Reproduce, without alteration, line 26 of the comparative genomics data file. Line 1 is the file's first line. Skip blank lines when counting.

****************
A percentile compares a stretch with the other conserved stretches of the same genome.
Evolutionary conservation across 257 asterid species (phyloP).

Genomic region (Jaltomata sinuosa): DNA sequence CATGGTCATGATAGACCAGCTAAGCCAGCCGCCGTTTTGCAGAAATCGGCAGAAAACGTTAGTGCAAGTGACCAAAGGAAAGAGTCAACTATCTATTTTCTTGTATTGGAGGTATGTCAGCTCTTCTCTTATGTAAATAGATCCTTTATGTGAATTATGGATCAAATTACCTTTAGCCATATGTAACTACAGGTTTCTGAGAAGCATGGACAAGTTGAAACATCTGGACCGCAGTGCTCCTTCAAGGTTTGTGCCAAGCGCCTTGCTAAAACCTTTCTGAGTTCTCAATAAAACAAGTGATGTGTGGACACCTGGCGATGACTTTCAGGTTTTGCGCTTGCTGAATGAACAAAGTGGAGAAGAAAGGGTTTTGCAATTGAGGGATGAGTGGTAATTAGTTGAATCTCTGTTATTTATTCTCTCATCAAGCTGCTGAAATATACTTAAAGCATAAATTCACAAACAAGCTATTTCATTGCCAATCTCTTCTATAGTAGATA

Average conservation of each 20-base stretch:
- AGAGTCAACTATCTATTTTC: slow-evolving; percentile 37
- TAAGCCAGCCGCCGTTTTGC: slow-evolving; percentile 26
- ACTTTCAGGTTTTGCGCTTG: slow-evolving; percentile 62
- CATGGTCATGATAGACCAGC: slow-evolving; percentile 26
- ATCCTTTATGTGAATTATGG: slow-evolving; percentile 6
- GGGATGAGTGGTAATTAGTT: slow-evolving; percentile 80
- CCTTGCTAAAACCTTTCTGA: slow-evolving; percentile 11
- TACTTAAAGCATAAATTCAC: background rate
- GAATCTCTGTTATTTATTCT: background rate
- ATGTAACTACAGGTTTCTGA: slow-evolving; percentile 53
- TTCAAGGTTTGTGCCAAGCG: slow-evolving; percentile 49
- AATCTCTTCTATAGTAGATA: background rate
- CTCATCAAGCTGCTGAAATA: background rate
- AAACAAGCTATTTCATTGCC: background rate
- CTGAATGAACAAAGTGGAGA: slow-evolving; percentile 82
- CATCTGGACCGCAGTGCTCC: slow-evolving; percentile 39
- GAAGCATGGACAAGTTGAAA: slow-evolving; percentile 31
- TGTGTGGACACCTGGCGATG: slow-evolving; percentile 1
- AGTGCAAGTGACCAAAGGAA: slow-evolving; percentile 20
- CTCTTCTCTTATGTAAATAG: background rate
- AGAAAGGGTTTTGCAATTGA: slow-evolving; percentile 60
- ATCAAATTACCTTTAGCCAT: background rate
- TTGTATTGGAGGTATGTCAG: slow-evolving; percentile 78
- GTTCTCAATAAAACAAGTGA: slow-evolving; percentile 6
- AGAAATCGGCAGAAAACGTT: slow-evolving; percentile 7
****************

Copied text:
- ATCAAATTACCTTTAGCCAT: background rate